The 11 Most Historic Hotels in Santa Fe

Andrew Collins | February 06, 2018

The of the oldest cities in North America, Santa Fe is steeped in history, with many of the Spanish Colonial buildings in its city center dating back more than two centuries. Even some of the relatively newer properties—built in the early to mid-20th-century—occupy interesting old buildings that feature such classic Santa Fe design elements as latilla-and-viga-beam ceilings, rooms with traditional kiva fireplaces, and thick adobe walls. These hotels best capture the vibrant historic heritage of the fabled City Different.


El Rey Inn

Why it made the list

Fans of Route 66 and mid-century-modern decor appreciate this 1930s compound with a colorful retro sign that's set along a former stretch of the Mother Road. It's the sort of place Lucy and Ricky might have stayed during one of their cross-country road trips.

The kind of place where Lucy and Ricky might have stayed dur Read More


Rancho Nambe

Why it made the list

To stay in one of the four rooms in this 300-year-old adobe hacienda is to get a sense of what New Mexico might have felt like when it was under the control of Spain. The inn sits on 24 secluded acres far from modernity, and indeed, furnishings—including the bathrooms—are decidedly old-fashioned.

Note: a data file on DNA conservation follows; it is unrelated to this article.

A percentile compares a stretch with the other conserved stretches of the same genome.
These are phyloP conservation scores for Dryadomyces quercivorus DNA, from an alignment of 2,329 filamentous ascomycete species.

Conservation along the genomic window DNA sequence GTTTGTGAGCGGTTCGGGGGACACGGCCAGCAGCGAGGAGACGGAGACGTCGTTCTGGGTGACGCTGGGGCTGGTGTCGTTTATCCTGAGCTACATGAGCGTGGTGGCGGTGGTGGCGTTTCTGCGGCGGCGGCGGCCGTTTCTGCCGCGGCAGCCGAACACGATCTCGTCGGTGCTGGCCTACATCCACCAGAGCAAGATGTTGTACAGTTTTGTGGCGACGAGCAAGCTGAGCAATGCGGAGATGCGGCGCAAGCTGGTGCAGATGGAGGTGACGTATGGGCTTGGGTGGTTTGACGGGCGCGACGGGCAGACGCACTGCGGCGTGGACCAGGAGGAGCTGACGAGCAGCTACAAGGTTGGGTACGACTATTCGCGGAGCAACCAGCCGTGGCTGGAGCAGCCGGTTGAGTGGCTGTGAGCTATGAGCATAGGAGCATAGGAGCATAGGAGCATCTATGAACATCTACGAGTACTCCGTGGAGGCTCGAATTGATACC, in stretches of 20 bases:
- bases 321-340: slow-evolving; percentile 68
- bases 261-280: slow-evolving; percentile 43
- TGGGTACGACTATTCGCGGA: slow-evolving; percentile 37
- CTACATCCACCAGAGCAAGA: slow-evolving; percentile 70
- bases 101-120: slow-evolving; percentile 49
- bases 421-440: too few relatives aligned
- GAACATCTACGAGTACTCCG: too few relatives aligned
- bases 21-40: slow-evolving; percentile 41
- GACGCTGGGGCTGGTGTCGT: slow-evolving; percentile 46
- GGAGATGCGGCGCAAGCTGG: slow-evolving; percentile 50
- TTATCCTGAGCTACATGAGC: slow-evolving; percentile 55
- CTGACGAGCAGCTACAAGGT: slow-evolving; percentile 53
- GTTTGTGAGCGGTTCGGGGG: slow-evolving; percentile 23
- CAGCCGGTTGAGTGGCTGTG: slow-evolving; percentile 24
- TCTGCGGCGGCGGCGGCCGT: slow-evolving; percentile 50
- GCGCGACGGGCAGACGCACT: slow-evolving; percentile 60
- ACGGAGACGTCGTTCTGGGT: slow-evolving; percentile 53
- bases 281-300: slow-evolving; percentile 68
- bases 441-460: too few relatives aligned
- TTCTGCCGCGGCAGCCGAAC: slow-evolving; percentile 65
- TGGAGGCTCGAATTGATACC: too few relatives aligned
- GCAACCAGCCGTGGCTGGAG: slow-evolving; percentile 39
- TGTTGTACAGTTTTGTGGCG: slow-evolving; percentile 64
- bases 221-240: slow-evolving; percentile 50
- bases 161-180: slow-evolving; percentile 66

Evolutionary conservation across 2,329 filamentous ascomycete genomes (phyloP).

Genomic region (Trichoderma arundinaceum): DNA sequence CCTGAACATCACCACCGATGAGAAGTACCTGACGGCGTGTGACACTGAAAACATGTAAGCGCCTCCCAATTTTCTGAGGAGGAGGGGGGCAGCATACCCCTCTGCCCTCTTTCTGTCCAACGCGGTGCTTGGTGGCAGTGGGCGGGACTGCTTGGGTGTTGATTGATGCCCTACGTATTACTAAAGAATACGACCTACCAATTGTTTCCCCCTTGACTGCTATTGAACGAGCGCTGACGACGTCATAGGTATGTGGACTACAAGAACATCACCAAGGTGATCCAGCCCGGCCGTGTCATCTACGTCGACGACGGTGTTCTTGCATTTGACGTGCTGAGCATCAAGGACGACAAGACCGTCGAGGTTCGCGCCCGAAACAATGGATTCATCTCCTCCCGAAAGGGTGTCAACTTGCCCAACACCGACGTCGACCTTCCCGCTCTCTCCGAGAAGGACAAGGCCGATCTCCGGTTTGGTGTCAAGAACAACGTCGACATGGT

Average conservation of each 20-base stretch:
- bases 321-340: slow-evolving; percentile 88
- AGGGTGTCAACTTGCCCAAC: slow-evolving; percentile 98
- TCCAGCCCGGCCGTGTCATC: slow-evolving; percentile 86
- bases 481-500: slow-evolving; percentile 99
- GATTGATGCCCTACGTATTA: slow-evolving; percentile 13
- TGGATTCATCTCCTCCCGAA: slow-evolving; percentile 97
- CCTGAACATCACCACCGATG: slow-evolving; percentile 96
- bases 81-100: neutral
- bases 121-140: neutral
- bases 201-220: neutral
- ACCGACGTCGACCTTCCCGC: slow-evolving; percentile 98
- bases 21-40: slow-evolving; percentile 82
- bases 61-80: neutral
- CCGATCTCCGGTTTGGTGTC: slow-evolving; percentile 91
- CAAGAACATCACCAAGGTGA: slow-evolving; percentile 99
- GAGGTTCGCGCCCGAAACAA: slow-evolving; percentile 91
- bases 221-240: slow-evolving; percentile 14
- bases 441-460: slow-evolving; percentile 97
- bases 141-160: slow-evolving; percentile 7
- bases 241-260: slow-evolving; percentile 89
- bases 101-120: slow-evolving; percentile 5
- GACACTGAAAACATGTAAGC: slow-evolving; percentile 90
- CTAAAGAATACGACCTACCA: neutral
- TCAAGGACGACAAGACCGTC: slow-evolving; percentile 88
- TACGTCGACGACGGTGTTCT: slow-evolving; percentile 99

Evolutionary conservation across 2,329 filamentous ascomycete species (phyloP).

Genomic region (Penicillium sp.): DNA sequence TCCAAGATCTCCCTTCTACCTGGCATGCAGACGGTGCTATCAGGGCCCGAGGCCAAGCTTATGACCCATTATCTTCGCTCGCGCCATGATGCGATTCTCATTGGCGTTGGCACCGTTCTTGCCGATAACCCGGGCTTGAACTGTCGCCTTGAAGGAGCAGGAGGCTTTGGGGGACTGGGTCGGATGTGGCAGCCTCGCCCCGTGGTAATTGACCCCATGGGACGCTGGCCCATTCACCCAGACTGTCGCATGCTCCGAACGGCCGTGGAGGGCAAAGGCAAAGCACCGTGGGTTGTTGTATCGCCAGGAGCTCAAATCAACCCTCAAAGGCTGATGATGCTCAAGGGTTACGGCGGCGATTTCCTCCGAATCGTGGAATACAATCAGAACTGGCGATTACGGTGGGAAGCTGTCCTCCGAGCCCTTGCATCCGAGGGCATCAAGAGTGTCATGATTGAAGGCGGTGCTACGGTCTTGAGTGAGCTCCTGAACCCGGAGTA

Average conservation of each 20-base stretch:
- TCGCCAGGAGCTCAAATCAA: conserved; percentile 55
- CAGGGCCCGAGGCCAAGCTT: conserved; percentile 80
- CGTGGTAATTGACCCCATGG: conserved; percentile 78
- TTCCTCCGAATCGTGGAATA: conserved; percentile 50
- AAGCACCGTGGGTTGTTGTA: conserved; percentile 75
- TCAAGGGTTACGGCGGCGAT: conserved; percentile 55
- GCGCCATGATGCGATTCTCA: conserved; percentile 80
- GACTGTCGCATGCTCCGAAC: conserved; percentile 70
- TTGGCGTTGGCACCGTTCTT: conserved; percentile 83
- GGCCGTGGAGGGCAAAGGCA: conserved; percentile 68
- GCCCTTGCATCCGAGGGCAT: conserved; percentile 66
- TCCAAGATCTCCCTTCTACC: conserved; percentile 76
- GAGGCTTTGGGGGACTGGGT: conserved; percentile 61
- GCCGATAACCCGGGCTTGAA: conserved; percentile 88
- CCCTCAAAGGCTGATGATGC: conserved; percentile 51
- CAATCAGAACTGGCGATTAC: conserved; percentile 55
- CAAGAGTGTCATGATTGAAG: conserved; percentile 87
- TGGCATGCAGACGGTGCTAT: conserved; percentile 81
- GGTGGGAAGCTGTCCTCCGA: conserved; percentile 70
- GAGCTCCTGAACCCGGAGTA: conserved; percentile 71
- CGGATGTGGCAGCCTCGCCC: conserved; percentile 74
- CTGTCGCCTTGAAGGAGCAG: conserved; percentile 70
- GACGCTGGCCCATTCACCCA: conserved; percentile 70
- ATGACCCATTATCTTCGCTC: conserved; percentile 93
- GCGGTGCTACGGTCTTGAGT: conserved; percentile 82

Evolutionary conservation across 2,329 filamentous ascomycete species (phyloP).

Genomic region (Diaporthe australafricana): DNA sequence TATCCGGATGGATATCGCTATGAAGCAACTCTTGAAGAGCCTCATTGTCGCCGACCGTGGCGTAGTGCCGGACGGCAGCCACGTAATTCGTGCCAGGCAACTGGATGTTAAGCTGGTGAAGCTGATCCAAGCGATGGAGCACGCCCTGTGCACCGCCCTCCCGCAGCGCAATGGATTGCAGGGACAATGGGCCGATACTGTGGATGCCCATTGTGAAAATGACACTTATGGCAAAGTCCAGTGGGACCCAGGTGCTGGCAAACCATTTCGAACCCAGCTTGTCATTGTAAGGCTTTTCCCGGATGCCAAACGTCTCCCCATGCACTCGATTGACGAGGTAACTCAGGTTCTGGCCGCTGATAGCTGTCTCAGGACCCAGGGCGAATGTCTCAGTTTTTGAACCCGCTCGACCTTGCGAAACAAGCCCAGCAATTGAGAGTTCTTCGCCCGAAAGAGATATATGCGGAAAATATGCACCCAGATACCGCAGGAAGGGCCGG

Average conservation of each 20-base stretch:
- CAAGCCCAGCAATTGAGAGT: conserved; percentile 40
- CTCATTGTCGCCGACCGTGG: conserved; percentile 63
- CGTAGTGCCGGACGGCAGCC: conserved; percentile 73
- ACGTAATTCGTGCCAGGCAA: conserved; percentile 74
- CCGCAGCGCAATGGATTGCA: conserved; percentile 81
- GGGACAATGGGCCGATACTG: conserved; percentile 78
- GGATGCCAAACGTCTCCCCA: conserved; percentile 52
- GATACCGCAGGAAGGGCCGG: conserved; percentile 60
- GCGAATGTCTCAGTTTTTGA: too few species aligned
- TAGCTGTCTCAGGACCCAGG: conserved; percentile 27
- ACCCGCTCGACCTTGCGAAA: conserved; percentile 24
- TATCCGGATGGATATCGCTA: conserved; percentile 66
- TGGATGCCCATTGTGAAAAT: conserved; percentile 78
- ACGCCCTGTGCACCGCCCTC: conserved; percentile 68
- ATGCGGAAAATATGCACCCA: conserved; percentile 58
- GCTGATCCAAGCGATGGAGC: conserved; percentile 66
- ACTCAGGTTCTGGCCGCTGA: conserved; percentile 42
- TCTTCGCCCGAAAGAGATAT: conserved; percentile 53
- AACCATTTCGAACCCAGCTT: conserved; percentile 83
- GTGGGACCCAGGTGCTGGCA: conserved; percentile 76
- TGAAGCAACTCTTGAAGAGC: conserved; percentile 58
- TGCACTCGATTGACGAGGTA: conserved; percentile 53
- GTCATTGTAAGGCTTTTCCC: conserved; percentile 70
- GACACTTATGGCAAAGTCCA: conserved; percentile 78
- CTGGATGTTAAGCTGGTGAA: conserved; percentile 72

This enchanting B&B has a Santa Fe address, but it's loc Read More


Pueblo Bonito Bed & Breakfast Inn

Why it made the list

A relatively affordable B&B inn that's a short walk from Downtown Santa Fe's countless historic attractions, Pueblo Bonito was developed in the 1930s as a cheap apartment complex for artists, visiting politicians to the nearby Capitol building, and other colorful characters. Rooms have wood-burning fireplaces and charming Southwestern folk furniture in the style and spirit of old-time Santa Fe.

Named for an archaeological site at Chaco Canyon back in the Read More


Hilton Santa Fe Historic Plaza Hotel

Why it made the list

So strikingly grand is this 19th-century Italianate Victorian hotel on the magnificent Plaza in Las Vegas, about an hour outside Santa Fe, that it's regularly chosen to appear in Hollywood and TV Westerns. Jesse James, Doc Holliday, and many other figures from New Mexico's fabled past have stayed here, and the hotel's relatively new owners are continuously renovating and improving this atmospheric property with wallet-friendly rates.

This upscale chain property built in the adobe Territorial s Read More


Drury Plaza Hotel

Why it made the list

Built in the late 1950s, this five-story building became a hotel in 2014 and is a relative newbie among Santa Fe accommodations. However, it's also a terrific example of Santa Fe's Territorial-style and a work of the so-called father of Santa Fe style, architect John Gaw Meem. In its transformation from a hospital into a hotel, designers retained the building's original architectural elements.

The first big new hotel to open in Downtown Santa Fe in year Read More


La Posada de Santa Fe

Why it made the list